Answers to frequently asked questions concerning CISM

Since 1994  the Mayday Foundation (Stiftung Mayday) has supported crew members in distress. Day  and night specially trained volunteers are available to assist with the work of the Foundation. This group is comprised of professional and private pilots, flight attendants, emergency medical personnel, mental health professionals and psychologists.

The intensive cooperation, the exchange of experiences and information with international CISM-teams has led to a worldwide network of similar skilled people.

Mayday Foundation forms part of a world-wide network with international CISM-teams through intensive cooperation, information exchange and sharing experiences.

Here are the answers to frequently asked questions concerning our CISM work.

What does CISM mean?

CISM is a short for Critical Incident Stress Management, a method developed by the American ICISF (International Critical Incident Stress Foundation, Inc.) to support rescue teams after critical incidents. Their training is approved by the University of Baltimore, USA, and thus certifies all our CISM Team Members.
Stiftung Mayday has introduced CISM to aviation in Germany.

CISM is one part of the Stiftung Mayday peer support programs.

Who is a Peer?

A Peer in the context of a support program is a person that fulfills the same criteria as the person to be taken care of (e.g. language, profession, culture) or is in the same life situation. The Mayday Foundation has some 300 peers of all areas of aviation who are trained in CISM support.

What are the main features which define a “Critical Incident”?

The life and/ or physical safety of a person in close proximity is or seems to be threatened. The individual’s perception of the incident is more significant than the actual incident itself. A critical incident usually occurs unexpectedly and often confronts the person concerned with feelings of helplessness.


Since 1994 the Mayday Foundation (Stiftung Mayday) has supported crew members in distress. Day and night specially trained volunteers are available to assist with the work of the Foundation. This group is comprised of professional and private pilots, flight attendants, emergency medical personnel, mental health professionals and psychologists.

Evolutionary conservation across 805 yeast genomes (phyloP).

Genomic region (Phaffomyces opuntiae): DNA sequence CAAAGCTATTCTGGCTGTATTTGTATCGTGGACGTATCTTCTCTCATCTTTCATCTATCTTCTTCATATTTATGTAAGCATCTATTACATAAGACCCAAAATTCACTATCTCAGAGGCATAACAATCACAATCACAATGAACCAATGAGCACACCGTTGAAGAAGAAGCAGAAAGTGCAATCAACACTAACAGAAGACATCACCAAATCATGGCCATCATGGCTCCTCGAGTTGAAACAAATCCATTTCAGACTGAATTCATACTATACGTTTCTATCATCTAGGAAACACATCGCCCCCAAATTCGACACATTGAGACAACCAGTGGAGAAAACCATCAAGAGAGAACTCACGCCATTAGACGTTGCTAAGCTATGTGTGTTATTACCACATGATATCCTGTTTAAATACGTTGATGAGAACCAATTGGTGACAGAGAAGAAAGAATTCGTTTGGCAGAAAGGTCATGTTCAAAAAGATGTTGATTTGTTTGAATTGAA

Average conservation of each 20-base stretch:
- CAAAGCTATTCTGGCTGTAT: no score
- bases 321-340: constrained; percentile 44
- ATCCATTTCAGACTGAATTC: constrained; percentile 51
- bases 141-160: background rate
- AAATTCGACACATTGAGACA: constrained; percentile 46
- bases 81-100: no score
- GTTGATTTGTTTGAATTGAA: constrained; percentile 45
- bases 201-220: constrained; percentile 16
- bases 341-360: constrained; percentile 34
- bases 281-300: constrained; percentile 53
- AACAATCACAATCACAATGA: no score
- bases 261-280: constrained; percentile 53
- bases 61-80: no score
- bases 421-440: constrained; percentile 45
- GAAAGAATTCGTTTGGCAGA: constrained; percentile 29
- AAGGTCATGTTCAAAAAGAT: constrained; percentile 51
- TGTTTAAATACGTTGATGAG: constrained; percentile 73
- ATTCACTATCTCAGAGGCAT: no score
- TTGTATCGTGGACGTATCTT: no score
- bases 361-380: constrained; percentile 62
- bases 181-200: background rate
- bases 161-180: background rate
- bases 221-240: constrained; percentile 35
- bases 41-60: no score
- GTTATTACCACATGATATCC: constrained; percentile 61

The intensive cooperation, the sharing of experiences and information with international Support Teams has led to a worldwide network of similarly skilled people.

Mayday Foundation is part of this network.

What is the difference between CISM and the Mayday Foundations Mayday Model?

The Mayday Foundation supports current or former flight license holders and their next-of-kin who are in distress. This support is often short term and sometimes may last for years and covers a wide range of situations and circumstances. It is provided by our Mayday-Model trained staff.

CISM support also is part of the support work of the Foundation. But it is limited to the immediate support after critical incidents or accidents. CISM support is offered to ALL crew members involved.

Which “critical incidents” require a CISM-team?

Common reasons for calling the CISM hotline are: any situation which may cause significant mental distress and is perceived as threatening the psychic or physical integrity of a person. Examples are: on-board medical emergencies, critical diversions, unruly passengers, smoke and fire, extensive system losses, problems due to severe weather conditions, hijacking and terrorist attacks, natural disasters, emotional pressure due to an emergency landing, near miss, etc.